First Nation plans to open new horse race track north west of Saskatoon
SASKATOON -- There may still be horse racing in the Saskatoon area despite Prairieland Park’s decision to close Marquis Downs.
A Saskatchewan First Nation plans to fill the void by developing land north west of Saskatoon to include a horse race track.
The development is being spearheaded by the Moosomin First Nation, which owns land near Highway 16, north west of the city, in the R.M of Corman Park.
"Moosomin First Nation Economic Development Corporation is happy to announce the launch of Moosomin Downs," said a joint news release from the Federation of Sovereign Indigenous Nations (FSIN) and Moosomin First Nation.
"Moosomin Downs will be the answer to a renewed and diversified equine sporting industry. Prairieland Park assets will be donated in kind to this First Nations' endeavor, passing the torch of generations of horse racing from Marquis Downs to a new generation."
CTV News reached out to Prairieland Park for comment but have not heard back.
Chief Bradley Swiftwolfe of the Moosomin First Nation says the materials donated from Prairieland Park could include things like rails from the race track, though he said he was not fully sure of the details.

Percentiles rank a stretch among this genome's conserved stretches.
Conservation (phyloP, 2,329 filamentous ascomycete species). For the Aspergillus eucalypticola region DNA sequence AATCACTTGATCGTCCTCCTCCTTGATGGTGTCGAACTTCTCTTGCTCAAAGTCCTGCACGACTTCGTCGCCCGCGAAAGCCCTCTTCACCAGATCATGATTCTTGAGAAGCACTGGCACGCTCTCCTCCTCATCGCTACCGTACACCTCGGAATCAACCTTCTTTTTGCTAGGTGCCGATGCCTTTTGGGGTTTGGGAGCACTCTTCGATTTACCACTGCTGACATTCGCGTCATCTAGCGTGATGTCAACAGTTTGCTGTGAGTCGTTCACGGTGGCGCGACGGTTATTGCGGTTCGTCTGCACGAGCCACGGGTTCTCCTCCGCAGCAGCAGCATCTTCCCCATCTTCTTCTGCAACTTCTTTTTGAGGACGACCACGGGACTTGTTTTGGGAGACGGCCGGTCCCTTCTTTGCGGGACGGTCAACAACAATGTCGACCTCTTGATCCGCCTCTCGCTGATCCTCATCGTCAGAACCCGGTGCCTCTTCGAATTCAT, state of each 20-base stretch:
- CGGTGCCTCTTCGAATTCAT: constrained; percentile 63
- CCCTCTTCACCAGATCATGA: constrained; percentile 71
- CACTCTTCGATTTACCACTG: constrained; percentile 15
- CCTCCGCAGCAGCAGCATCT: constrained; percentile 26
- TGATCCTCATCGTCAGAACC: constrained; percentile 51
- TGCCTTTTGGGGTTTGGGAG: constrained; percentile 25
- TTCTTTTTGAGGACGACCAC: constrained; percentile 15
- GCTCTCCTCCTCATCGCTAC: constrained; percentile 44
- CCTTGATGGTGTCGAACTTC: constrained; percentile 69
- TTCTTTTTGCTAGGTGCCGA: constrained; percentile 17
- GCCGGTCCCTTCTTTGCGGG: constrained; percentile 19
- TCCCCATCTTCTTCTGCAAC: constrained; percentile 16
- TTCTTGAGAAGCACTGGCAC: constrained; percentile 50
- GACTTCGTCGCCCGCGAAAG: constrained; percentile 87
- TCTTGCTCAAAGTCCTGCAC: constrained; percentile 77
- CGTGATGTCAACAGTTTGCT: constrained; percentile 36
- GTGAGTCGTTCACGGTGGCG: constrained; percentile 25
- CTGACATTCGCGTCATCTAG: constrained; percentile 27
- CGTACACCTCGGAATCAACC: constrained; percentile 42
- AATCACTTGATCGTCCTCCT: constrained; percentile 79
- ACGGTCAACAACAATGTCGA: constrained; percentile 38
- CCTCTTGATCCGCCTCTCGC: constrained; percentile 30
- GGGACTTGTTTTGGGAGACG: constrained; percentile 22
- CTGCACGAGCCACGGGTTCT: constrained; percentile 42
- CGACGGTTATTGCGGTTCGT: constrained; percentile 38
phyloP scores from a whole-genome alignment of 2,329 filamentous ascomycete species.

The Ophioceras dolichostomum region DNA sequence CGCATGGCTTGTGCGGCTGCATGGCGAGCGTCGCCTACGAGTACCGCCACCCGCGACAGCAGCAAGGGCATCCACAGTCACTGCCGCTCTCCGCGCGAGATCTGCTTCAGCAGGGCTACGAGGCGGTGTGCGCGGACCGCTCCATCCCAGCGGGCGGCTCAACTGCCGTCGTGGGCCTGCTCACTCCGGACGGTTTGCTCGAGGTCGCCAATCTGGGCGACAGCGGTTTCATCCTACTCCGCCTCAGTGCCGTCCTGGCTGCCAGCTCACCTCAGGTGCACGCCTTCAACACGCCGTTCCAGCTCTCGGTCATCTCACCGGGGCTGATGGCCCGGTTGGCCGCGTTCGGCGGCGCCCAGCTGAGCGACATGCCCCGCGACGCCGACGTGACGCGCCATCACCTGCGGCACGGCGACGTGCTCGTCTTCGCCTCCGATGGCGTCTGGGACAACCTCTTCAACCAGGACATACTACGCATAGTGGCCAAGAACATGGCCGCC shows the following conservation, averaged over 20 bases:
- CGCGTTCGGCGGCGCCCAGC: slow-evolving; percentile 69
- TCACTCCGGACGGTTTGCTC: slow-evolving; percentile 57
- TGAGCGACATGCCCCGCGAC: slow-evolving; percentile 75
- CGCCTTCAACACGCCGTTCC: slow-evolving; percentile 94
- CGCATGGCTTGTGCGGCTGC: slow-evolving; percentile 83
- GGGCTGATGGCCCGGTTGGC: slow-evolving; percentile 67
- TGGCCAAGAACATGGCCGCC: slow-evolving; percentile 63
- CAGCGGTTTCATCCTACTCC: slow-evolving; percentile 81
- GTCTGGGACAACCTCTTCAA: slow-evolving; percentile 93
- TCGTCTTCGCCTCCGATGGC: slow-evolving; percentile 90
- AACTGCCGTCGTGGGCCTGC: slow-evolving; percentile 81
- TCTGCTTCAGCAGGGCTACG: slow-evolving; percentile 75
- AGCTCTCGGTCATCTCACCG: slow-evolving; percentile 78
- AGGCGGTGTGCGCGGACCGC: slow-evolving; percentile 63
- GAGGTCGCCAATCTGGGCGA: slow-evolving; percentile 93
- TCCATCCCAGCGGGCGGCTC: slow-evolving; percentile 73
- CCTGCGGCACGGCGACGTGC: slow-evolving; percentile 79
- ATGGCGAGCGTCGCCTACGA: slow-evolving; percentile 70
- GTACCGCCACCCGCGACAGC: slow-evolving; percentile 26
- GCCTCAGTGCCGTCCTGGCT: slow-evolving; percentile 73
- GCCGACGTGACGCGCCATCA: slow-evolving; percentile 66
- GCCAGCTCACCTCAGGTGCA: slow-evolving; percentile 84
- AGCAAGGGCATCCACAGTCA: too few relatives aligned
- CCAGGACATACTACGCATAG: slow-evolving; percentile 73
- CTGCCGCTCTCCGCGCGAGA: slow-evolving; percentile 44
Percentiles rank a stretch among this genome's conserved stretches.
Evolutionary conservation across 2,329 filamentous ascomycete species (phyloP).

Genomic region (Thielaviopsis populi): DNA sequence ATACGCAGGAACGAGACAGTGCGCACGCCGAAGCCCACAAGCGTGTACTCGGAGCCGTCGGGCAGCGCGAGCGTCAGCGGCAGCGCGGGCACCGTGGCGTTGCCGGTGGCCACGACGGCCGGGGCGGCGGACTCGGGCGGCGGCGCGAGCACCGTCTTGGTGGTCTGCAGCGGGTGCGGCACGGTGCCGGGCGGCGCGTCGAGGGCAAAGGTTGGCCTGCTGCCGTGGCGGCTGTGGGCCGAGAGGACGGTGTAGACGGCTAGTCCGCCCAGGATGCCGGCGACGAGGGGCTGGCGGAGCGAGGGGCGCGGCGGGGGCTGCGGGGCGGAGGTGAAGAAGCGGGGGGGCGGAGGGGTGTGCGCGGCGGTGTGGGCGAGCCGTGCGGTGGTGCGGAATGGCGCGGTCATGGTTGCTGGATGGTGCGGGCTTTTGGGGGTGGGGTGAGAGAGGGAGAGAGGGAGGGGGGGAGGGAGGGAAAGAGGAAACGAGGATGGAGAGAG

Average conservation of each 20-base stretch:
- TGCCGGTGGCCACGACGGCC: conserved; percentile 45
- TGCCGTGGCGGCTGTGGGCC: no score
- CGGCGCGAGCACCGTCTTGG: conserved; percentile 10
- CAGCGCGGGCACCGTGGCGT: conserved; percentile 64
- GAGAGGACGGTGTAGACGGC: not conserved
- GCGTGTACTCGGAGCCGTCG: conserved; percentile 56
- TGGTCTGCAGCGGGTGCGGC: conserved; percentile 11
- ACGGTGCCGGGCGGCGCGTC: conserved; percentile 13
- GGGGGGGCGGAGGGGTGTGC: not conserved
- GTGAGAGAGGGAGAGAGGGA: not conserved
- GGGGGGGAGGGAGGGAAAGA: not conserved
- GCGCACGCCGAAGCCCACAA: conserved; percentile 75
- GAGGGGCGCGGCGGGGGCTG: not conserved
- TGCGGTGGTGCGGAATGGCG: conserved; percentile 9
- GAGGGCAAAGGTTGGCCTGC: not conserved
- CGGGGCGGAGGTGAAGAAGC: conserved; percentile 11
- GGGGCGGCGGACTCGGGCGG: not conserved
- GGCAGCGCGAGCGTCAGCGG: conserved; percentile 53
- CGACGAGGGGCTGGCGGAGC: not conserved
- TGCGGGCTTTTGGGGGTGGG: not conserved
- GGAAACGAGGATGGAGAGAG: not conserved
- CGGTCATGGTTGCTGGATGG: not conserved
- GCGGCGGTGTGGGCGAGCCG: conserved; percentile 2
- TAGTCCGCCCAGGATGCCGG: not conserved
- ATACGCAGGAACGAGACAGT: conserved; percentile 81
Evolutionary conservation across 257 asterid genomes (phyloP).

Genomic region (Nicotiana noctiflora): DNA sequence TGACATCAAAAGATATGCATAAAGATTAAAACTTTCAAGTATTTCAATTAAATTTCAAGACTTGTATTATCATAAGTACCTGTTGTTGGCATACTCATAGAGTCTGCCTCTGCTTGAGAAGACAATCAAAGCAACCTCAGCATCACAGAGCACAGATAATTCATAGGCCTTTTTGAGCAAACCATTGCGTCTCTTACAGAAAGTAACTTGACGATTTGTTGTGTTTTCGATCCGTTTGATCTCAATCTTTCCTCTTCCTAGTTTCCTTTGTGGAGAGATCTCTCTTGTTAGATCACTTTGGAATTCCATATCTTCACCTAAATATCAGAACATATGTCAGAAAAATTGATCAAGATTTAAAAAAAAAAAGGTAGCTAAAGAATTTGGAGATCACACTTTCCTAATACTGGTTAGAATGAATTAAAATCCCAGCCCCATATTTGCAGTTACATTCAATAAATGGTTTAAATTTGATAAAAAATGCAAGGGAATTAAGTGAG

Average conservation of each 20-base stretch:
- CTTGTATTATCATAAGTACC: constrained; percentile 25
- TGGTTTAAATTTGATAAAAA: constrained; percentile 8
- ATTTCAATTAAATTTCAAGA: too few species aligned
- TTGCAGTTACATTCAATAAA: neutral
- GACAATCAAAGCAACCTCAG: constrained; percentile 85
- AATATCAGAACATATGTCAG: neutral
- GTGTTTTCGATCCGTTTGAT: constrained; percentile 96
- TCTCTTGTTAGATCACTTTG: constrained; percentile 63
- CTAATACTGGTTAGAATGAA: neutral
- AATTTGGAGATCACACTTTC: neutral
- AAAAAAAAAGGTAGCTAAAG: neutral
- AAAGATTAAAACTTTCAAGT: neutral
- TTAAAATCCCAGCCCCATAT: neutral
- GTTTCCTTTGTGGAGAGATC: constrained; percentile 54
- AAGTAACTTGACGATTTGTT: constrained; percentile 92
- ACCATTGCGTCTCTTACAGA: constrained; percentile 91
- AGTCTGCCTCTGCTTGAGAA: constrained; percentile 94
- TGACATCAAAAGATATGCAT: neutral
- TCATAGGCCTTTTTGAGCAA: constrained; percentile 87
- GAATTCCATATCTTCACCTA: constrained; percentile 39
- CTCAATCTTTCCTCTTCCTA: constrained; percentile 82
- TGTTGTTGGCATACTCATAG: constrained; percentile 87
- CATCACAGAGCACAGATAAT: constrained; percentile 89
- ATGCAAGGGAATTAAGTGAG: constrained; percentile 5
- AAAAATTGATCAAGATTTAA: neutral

"Since Marquis Downs was closing, we kind of saw this as an opportunity to really start some discussions. Sure enough, we had quite a bit of interest. Other First Nations who are involved in horse racing reached out to us," Swiftwolfe said.
Swiftwolfe says they are still doing a feasibility study, but he believes the development provides a big opportunity.
Moosomin Downs would host thoroughbred, standardbred racing, chariot and chuckwagon racing, 4-H and rodeo events, equine therapy, industry training and Indian Relay, according to the news release.
He says they are looking at economic models and ways to generate revenue and resources to sustain horseracing.
"We're looking at other avenues to generate some resources to pay the bills to keep the lights on," Swiftwolfe said, adding the project would also create jobs.
Swiftwolfe could not provide a timeline on when the track or any amenities would be built.
A document featuring concept drawings provided by the Chief of the Moosomin First Nation describes the venue as having live thoroughbred racing, daily televised racing, Video Lottery Terminals, Licensed Gaming Lounge and dining.
"It has been months since first discussions and with anticipation, we have been eagerly waiting to announce together that the RM of Corman Park can look forward to Moosomin First Nation's development," said Corman Park Reeve Judy Harwood in the joint news release. "In the spirit of reconciliation, we support our Treaty partners and neighbors."